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Chapter 127: The Role I Play

May 25, 1906
Van Sant & Wilson
Sterling, Illinois

There are black circles under my eyes; a wrinkled red crease impressed on my cheek from my coat. I’d used it as a pillow, wadded up under my head, to sleep on my office sofa. I don’t remember doing that; hell. I don’t remember getting here last night anyway. 

I lean forward peering painfully at my reflection in the bathroom mirror, as I  gingerly touch a swelling on my forehead, under the hairline on the right side of my face. I don’t remember bumping my head.

I open the tap, run the water in the basin for a minute, and splash water on my face, wincing, as I am unsteady and nauseous. 

I take out the shaving kit I keep in the small cabinet behind the mirror, and attempt to razor my face — but I am so unsteady; my head is pounding and my hands are shaking so much that I give myself a few nicks here and there.

I survey my effort — it is all right except for the little cut above my lip — I frown at my reflection in the bathroom mirror: Pasty, a fine line of moisture on my forehead. Nothing I can do about the rest of my appearance for now.

I look like hell. I feel like hell, too.

Suddenly, the room tilts slightly — a massive wave of nausea washes over me — and I quickly bend to vomit into the toilet. It goes everywhere. My eyes water and my throat burns from the force and intensity of my retching. Automatically, I turn and wipe my mouth on my shirt sleeve —

Dammit. I don’t have another clean shirt stashed away in my desk drawer. 

===

I clean up as best I can, and wipe the toilet bowl and the tiles around the toilet with one of the linen towels on the rack. When I finish I looked around for a place to put the soiled linens; I shrug and simply throw them under the sink. The smell in the bathroom is overpowering; I opened the small window a bit, but I will have to close the door to keep the stench from invading my office.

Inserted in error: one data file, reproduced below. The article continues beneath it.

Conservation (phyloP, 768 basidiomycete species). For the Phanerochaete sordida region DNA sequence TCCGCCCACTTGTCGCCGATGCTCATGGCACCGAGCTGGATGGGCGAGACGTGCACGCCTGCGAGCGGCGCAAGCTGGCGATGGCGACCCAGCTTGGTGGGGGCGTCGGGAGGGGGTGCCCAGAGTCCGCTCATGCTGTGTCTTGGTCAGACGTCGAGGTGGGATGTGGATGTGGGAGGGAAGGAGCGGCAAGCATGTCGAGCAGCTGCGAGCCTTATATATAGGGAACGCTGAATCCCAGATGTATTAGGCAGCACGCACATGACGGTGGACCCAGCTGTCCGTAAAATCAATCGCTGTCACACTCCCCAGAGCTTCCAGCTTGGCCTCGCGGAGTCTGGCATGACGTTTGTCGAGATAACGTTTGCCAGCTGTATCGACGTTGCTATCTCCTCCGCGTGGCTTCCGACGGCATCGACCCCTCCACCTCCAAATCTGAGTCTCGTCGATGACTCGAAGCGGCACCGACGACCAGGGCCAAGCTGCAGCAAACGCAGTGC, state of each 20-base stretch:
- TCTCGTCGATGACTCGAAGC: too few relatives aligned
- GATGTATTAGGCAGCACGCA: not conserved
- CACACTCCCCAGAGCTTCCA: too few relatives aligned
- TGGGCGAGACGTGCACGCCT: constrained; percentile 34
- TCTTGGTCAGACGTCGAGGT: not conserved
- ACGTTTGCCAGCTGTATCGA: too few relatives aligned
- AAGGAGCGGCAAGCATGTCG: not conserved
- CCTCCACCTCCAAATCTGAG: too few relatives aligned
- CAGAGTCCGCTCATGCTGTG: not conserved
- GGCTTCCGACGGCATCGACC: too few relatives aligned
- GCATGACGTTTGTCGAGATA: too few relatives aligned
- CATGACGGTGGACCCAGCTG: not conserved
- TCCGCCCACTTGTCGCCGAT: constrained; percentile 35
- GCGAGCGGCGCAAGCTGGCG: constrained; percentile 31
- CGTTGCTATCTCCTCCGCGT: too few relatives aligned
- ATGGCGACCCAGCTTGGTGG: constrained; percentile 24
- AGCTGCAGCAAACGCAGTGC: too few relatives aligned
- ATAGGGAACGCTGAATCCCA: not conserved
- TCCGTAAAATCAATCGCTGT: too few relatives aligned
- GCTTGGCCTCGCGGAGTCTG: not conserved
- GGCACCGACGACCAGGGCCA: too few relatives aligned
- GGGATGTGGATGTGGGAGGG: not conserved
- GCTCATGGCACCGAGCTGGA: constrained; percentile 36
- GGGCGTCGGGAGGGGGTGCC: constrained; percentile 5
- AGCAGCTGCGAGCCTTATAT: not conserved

This is not the first time I’ve spent the night in my office. I’ve done it several times over the past two months. And, this is not the first time that I couldn’t recall how I got here. I close my eyes briefly, my hand on the door frame of my bathroom for support and to try to stop the spinning sensation in my head. No, I cannot remember what happened last night. 

I go back into the outer office. I unroll my still-wadded up suit coat, and I shake out the deep wrinkles the best I can. I pick up my overcoat from the floor — gingerly, so as not to bring on another wave of nausea as I move about — and hang it in the closet. Apparently, I’d used the coat as a blanket. 

I find my hat underneath the couch. I brush the dust off, and knock the bowler back into shape as best I could. There are some spots on it that looked like oil or grease — I hang it on the rack — then think better of it, and put it inside the closet on the shelf.

I do a quick survey of my clothing — stained and rumpled shirt and trousers — but nothing I can do about it. I’ll just keep my vest buttoned and my suit coat on all day. 

Suddenly, I remember my pocketbook! Panicked, I feel around my the pockets of my suit coat — then opened the closet and feel around in the overcoat pockets — I sigh with relief! It is there, along with my keys.

I open the pocketbook: My papers are still there, but the cash is gone. 

I feel my already weak stomach drop. Most of that was the firm’s money, too; paid out to me yesterday by a client for settling a lawsuit in Rock Falls. I’d lost $175 dollars between here and the saloons across the river. 

I remember being at a client’s office yesterday afternoon. And then, we had a few drinks in his office. There was talk of dinner — and that’s all I can remember. 

Surely I didn’t drink that much last night, I think. I’ll contact the client. He will be able to help me retrace my steps — but no. Perhaps I did something embarrassing —

And how did I get here, back in my office? 

The door.

I go over and open the outer office door. It was unlocked on the outside. I sigh. Someone could have followed me in, come in while I was asleep, and taken the money from my billfold.

My forehead — it hurts so much. I feel my eyes stinging. I have to figure this out — I can’t let on that I screwed something up again. Not to the client. Not to Nick. Not to anyone.

I have a role to play today, like I do every day. I have to get it together.